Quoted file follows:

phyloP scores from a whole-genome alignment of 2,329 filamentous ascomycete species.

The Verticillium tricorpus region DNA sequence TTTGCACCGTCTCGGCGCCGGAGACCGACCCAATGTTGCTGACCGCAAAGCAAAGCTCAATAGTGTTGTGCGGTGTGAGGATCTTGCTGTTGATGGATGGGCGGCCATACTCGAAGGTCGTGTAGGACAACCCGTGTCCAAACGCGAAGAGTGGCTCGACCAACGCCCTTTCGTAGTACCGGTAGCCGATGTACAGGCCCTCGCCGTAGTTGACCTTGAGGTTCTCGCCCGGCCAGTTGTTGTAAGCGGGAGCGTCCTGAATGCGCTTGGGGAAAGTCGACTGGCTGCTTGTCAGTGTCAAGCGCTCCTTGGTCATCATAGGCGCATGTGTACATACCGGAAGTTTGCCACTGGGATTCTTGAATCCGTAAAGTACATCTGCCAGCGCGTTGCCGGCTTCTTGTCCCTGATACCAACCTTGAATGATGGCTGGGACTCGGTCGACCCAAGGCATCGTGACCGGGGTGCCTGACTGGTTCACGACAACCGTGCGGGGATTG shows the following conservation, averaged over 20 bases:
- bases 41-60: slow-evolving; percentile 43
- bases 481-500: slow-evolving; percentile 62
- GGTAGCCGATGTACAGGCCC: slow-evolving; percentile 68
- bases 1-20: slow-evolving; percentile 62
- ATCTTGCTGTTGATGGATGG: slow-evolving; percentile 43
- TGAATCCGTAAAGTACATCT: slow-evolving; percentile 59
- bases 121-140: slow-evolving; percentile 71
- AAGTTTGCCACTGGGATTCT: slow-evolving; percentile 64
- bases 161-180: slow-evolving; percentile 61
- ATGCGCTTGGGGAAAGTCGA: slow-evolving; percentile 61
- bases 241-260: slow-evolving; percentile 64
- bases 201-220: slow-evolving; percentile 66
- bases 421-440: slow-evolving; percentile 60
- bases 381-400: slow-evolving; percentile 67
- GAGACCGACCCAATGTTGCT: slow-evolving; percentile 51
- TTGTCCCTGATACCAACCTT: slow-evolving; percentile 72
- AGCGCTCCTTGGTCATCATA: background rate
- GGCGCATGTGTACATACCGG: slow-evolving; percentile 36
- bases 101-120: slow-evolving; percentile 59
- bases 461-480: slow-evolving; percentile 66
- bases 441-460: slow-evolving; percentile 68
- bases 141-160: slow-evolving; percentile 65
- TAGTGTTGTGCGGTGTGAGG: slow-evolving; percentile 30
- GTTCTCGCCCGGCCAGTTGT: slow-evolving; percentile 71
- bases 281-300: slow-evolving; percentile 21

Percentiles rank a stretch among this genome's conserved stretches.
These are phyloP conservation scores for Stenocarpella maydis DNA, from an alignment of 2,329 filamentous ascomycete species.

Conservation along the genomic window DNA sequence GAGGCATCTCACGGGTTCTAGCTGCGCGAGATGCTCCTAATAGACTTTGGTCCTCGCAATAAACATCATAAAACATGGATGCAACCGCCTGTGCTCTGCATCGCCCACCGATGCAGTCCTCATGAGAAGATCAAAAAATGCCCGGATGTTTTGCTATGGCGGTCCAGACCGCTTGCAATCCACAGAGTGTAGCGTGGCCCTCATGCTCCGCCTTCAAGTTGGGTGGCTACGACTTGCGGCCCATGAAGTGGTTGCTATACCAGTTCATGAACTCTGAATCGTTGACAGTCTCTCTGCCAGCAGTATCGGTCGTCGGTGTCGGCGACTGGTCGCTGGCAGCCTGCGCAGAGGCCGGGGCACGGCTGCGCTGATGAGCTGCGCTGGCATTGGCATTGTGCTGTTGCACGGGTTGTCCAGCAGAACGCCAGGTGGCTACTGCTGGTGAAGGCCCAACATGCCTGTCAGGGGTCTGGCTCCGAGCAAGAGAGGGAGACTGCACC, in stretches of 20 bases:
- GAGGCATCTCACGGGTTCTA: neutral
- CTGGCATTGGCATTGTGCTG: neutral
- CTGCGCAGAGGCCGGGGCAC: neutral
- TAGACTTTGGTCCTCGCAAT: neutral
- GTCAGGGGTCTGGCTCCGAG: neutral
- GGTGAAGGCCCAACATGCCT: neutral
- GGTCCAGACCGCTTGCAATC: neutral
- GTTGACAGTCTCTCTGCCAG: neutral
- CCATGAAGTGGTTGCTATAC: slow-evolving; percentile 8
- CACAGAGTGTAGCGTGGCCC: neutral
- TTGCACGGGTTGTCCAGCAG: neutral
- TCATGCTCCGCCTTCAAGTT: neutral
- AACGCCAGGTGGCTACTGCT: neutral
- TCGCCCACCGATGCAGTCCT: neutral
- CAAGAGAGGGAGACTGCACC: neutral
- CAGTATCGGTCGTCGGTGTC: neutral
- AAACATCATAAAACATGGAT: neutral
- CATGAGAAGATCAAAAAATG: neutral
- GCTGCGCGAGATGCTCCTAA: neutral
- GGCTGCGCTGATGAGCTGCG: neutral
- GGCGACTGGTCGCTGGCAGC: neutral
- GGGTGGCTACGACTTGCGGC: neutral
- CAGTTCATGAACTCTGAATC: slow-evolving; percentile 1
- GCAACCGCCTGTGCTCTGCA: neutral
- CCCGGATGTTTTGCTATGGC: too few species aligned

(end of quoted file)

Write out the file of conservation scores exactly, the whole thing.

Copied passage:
phyloP scores from a whole-genome alignment of 2,329 filamentous ascomycete species.

The Verticillium tricorpus region DNA sequence TTTGCACCGTCTCGGCGCCGGAGACCGACCCAATGTTGCTGACCGCAAAGCAAAGCTCAATAGTGTTGTGCGGTGTGAGGATCTTGCTGTTGATGGATGGGCGGCCATACTCGAAGGTCGTGTAGGACAACCCGTGTCCAAACGCGAAGAGTGGCTCGACCAACGCCCTTTCGTAGTACCGGTAGCCGATGTACAGGCCCTCGCCGTAGTTGACCTTGAGGTTCTCGCCCGGCCAGTTGTTGTAAGCGGGAGCGTCCTGAATGCGCTTGGGGAAAGTCGACTGGCTGCTTGTCAGTGTCAAGCGCTCCTTGGTCATCATAGGCGCATGTGTACATACCGGAAGTTTGCCACTGGGATTCTTGAATCCGTAAAGTACATCTGCCAGCGCGTTGCCGGCTTCTTGTCCCTGATACCAACCTTGAATGATGGCTGGGACTCGGTCGACCCAAGGCATCGTGACCGGGGTGCCTGACTGGTTCACGACAACCGTGCGGGGATTG shows the following conservation, averaged over 20 bases:
- bases 41-60: slow-evolving; percentile 43
- bases 481-500: slow-evolving; percentile 62
- GGTAGCCGATGTACAGGCCC: slow-evolving; percentile 68
- bases 1-20: slow-evolving; percentile 62
- ATCTTGCTGTTGATGGATGG: slow-evolving; percentile 43
- TGAATCCGTAAAGTACATCT: slow-evolving; percentile 59
- bases 121-140: slow-evolving; percentile 71
- AAGTTTGCCACTGGGATTCT: slow-evolving; percentile 64
- bases 161-180: slow-evolving; percentile 61
- ATGCGCTTGGGGAAAGTCGA: slow-evolving; percentile 61
- bases 241-260: slow-evolving; percentile 64
- bases 201-220: slow-evolving; percentile 66
- bases 421-440: slow-evolving; percentile 60
- bases 381-400: slow-evolving; percentile 67
- GAGACCGACCCAATGTTGCT: slow-evolving; percentile 51
- TTGTCCCTGATACCAACCTT: slow-evolving; percentile 72
- AGCGCTCCTTGGTCATCATA: background rate
- GGCGCATGTGTACATACCGG: slow-evolving; percentile 36
- bases 101-120: slow-evolving; percentile 59
- bases 461-480: slow-evolving; percentile 66
- bases 441-460: slow-evolving; percentile 68
- bases 141-160: slow-evolving; percentile 65
- TAGTGTTGTGCGGTGTGAGG: slow-evolving; percentile 30
- GTTCTCGCCCGGCCAGTTGT: slow-evolving; percentile 71
- bases 281-300: slow-evolving; percentile 21

Percentiles rank a stretch among this genome's conserved stretches.
These are phyloP conservation scores for Stenocarpella maydis DNA, from an alignment of 2,329 filamentous ascomycete species.

Conservation along the genomic window DNA sequence GAGGCATCTCACGGGTTCTAGCTGCGCGAGATGCTCCTAATAGACTTTGGTCCTCGCAATAAACATCATAAAACATGGATGCAACCGCCTGTGCTCTGCATCGCCCACCGATGCAGTCCTCATGAGAAGATCAAAAAATGCCCGGATGTTTTGCTATGGCGGTCCAGACCGCTTGCAATCCACAGAGTGTAGCGTGGCCCTCATGCTCCGCCTTCAAGTTGGGTGGCTACGACTTGCGGCCCATGAAGTGGTTGCTATACCAGTTCATGAACTCTGAATCGTTGACAGTCTCTCTGCCAGCAGTATCGGTCGTCGGTGTCGGCGACTGGTCGCTGGCAGCCTGCGCAGAGGCCGGGGCACGGCTGCGCTGATGAGCTGCGCTGGCATTGGCATTGTGCTGTTGCACGGGTTGTCCAGCAGAACGCCAGGTGGCTACTGCTGGTGAAGGCCCAACATGCCTGTCAGGGGTCTGGCTCCGAGCAAGAGAGGGAGACTGCACC, in stretches of 20 bases:
- GAGGCATCTCACGGGTTCTA: neutral
- CTGGCATTGGCATTGTGCTG: neutral
- CTGCGCAGAGGCCGGGGCAC: neutral
- TAGACTTTGGTCCTCGCAAT: neutral
- GTCAGGGGTCTGGCTCCGAG: neutral
- GGTGAAGGCCCAACATGCCT: neutral
- GGTCCAGACCGCTTGCAATC: neutral
- GTTGACAGTCTCTCTGCCAG: neutral
- CCATGAAGTGGTTGCTATAC: slow-evolving; percentile 8
- CACAGAGTGTAGCGTGGCCC: neutral
- TTGCACGGGTTGTCCAGCAG: neutral
- TCATGCTCCGCCTTCAAGTT: neutral
- AACGCCAGGTGGCTACTGCT: neutral
- TCGCCCACCGATGCAGTCCT: neutral
- CAAGAGAGGGAGACTGCACC: neutral
- CAGTATCGGTCGTCGGTGTC: neutral
- AAACATCATAAAACATGGAT: neutral
- CATGAGAAGATCAAAAAATG: neutral
- GCTGCGCGAGATGCTCCTAA: neutral
- GGCTGCGCTGATGAGCTGCG: neutral
- GGCGACTGGTCGCTGGCAGC: neutral
- GGGTGGCTACGACTTGCGGC: neutral
- CAGTTCATGAACTCTGAATC: slow-evolving; percentile 1
- GCAACCGCCTGTGCTCTGCA: neutral
- CCCGGATGTTTTGCTATGGC: too few species aligned